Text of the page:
Leica M11 Rangefinder Camera Officially Announced and here are some of the first impression reviews and hands-on videos. The Leica M11 is a digital rangefinder camera built around a 60MP BSI CMOS sensor.
The Leica M11 will be available in two forms: a classic silver version with black leatherette band around the center and a brass top-plate, and a black version that uses aluminum instead, making it around 100g lighter.
- 60MP BSI CMOS sensor with dual gain design
- Multi-field (matrix) light metering
- ISO 64 – 50,000
- Three Raw resolution options (60MP, 36MP, 18MP)
- SD card accessible from battery compartment (no removable base plate)
- 64Gb of internal memory
- Exposures up to 1 hour, e-shutter down to 1/16,000 sec
- Live view stabilization (digital shake correction of preview image)
- Compatible with Visoflex II 3.68M-dot tilting accessory EVF
Leica M11 First Impression Reviews
“The most significant upgrade is a new, 60-megapixel backside-illuminated full-frame CMOS sensor that captures 14 stops of dynamic range at its full resolution. Uniquely, the M11 also allows photographers to capture RAW files at 36 or 18 megapixels, which unlocks another stop of dynamic range, provides better low light performance, and allows for longer burst shooting at the expense of zoomed-in detail. (The company says it is using pixel binning alongside a newly developed algorithm to create the lower resolutions, a similar technique used by many smartphone cameras.) File sizes range from 70 to 120MB for a 60-megapixel DNG RAW file; the 18-megapixel setting can reduce that down to as low as 20MB per image.”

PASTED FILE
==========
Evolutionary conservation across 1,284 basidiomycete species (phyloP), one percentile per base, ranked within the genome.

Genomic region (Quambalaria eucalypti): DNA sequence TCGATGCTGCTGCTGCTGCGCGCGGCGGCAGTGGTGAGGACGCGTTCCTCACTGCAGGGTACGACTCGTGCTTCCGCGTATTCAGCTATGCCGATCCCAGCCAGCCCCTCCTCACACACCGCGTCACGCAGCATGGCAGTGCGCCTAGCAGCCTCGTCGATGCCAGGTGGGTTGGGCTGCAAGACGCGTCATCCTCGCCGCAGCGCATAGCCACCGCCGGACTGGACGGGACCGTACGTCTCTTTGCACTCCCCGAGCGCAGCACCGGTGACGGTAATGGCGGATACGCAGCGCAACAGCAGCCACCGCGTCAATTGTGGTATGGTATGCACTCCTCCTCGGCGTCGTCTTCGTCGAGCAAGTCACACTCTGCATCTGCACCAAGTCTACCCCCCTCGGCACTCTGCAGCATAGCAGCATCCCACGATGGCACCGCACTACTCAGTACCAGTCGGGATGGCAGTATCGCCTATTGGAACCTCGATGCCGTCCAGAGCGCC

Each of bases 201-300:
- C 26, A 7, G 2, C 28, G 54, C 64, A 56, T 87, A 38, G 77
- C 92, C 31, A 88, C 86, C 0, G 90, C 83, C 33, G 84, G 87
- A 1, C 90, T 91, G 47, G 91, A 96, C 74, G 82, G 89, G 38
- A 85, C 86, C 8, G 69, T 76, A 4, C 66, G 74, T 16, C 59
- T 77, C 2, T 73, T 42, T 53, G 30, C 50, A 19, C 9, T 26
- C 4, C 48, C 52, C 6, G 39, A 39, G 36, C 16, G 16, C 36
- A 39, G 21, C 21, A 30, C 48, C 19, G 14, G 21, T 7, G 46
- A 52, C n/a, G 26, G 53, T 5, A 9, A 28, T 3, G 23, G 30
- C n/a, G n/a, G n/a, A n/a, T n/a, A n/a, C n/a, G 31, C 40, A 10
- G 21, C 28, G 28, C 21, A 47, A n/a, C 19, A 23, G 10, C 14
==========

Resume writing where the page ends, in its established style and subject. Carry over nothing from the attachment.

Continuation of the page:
“The standard mechanical option can shoot at speeds up to 1/4000th of a second, while the electronic shutter goes up to a whopping 1/16,000 of a second. Perhaps most significantly, the electronic shutter will be totally silent, something that street photographers should appreciate. The M10-R had an “extra silent” mechanical shutter, but you can’t beat a motionless electronic shutter if you need perfectly quiet operation.”
“And speaking of battery, the M11 also uses a higher-capacity rechargeable battery than the M10, which Leica says should provide a CIPA-rated battery life of 700 shots — although in Leica’s own testing, they managed around 1700 shots per charge. The M11 also now features a USB Type-C port, which supports in-camera battery charging. Further, the baseplate of the M11 is changed from the style used on the M10 – users can now quickly access the battery and SD card slot without having to fully remove the bottom of the camera.”
A new electronic viewfinder is also available with the M10. This is the Visoflex II, which is attached via the camera’s hotshoe. This device offers a stabilized view to composed the image in addition to the rangefinder. And with it comes focus peaking and a magnified view. The same stabilized view can also be found on Live View of the rear LCD. This is an excellent feature, especially for critical focusing where the magnification becomes an essential tool to ensure sharpness. But often, this can cause nausea as the image can appear to move and shake, due to small movements when hand holding the camera. The stabilization is excellent and works well in the 15 minutes or so we had the camera to try out. The EVF uses an OLED display and is bright and clear, and the image seen within is beautiful.